It is always exciting to discover a new drawing material … A few weeks ago I was on a mission to redeem my loyalty points at Eckersley’s, when this stylish looking ArtGraf tin jumped out saying ‘pick me’! I hadn’t seen or tried watercolour graphite before (other than the water-soluble pencils), so I thought it would be fun to try … With two sizes to choose from (20 and 60 grams), I ended up ordering the larger one to be on the ‘safe’ side :)

watercolour graphite
ArtGraf – Watercolor Graphite

A week later my parcel arrived … the 60 gram tin is bigger than I had expected, which was a nice surprise (photos can be deceiving). The tin itself feels quite durable; the lid is easy to open and close – and the width (around 55mm) allows plenty of space for different sized brushes …

Painting with Graphite … So, what’s it like?

So far, I’ve only done a few quick sketches, though I am already loving it! The watercolour graphite is quick and direct to work with and seems perfect to combine with other mediums:

  • Pen & ink – I have tried this and it works well
  • Pencil Graphite
  • Colour (watercolour, acrylic, coloured pencils), and …

The round block of graphite sits in the tin, and its simply a matter of wetting the brush and swirling away on the block to get the shade you want – from very light to almost black. In many ways it is similar to working with an ink wash, though the feel and texture of the ‘paint’ is a little different.

graphite wash
Art Graf sketch of my daughter – I added a few lines with an ink pen after the wash had dried
Art Graf sketch cat
Sketch of our kitten to see how black the Art Graf can go
Graphite sketch
Sketch of Madonna Palafrenieri (detail) after Caravaggio

Pencil Graphite vs Watercolour Graphite

While the two do have similarities in both tone and feel – they behave quite differently. Using graphite for both drawing and painting can be an exciting way of achieving varied results based on the different qualities of each medium:

Graphite pencils (wood-less or encased) and thick graphite sticks allow you to blend and soften tones by smudging (using fingers or stomp). You can also use a soft eraser to remove or lighten parts of a drawing.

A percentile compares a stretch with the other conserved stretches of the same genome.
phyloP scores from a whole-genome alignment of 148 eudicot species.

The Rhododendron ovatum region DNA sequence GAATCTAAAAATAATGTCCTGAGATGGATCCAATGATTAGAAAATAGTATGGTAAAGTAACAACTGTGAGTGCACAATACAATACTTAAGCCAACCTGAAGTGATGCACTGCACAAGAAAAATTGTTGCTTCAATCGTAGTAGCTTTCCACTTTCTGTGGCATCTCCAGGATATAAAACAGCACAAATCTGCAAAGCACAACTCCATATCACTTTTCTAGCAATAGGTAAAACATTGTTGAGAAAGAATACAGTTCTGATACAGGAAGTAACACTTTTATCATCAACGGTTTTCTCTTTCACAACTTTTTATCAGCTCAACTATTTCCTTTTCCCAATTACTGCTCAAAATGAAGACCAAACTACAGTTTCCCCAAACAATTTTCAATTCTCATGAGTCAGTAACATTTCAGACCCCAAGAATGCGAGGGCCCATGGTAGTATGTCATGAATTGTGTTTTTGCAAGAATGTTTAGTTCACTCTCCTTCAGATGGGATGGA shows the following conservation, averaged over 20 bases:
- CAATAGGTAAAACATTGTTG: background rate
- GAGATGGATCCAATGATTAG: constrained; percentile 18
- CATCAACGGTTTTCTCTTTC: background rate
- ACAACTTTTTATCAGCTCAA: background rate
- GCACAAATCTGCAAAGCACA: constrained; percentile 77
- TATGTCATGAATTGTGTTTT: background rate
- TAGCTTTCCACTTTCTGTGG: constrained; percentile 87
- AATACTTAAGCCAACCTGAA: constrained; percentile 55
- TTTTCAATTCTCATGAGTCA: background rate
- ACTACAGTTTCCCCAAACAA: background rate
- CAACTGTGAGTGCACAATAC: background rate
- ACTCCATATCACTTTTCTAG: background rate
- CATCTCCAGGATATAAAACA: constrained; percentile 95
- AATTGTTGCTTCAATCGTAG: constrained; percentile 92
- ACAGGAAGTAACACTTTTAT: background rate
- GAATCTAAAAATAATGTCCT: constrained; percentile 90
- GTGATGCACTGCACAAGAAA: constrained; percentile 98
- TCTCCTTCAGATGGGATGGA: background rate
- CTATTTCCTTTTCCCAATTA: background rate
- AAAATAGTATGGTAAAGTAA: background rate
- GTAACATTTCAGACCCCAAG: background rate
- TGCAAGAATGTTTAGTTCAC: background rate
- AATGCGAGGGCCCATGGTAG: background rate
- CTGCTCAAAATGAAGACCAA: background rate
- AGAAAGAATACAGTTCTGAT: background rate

Watercolour graphite behaves more like ink wash. When it is wet you can use the brush to blend or ‘move the paint around’. Once the graphite has dried it is quite stable and won’t respond to smudging or erasing in the way that the pencils or sticks do. I tested both smudging and erasing to see what would happen; neither had much effect.

Despite the more ‘stable’ nature of the dried wash, it’s still a good idea to use some sort of fixative on any artwork you want to preserve or protect.

That’s my ‘newest medium’ wrap for the day You might be interested in trying it out; if you like ink wash, I think you’ll enjoy this one too. If you already use watercolour graphite and have ideas or comments you would like to share – I’m all ears :)

Thank you for visiting and take care!

Annette :)

 

Annette

Art to me, is as much about understanding life and its mysteries, as it is about telling stories to connect with the world ...

This Post Has 2 Comments

  1. How exciting! Loved all your ‘tests’. Water colour/soluble seems to be the way to go at the moment. I was talking to someone the other day who had bought water soluble crayons… I had never heard of them before. But, to return to the water colour graphite – it looks great, and I suppose it could easily be combined with pencil graphite (after the ‘water’ layer had dried, of course).

    1. Annette

      Yes it is an interesting medium :) I do think it would work well to combine with pencil graphite (before or after, or both) – and I’m wanting to try some with ink and watercolour as well… thank you for visiting :)

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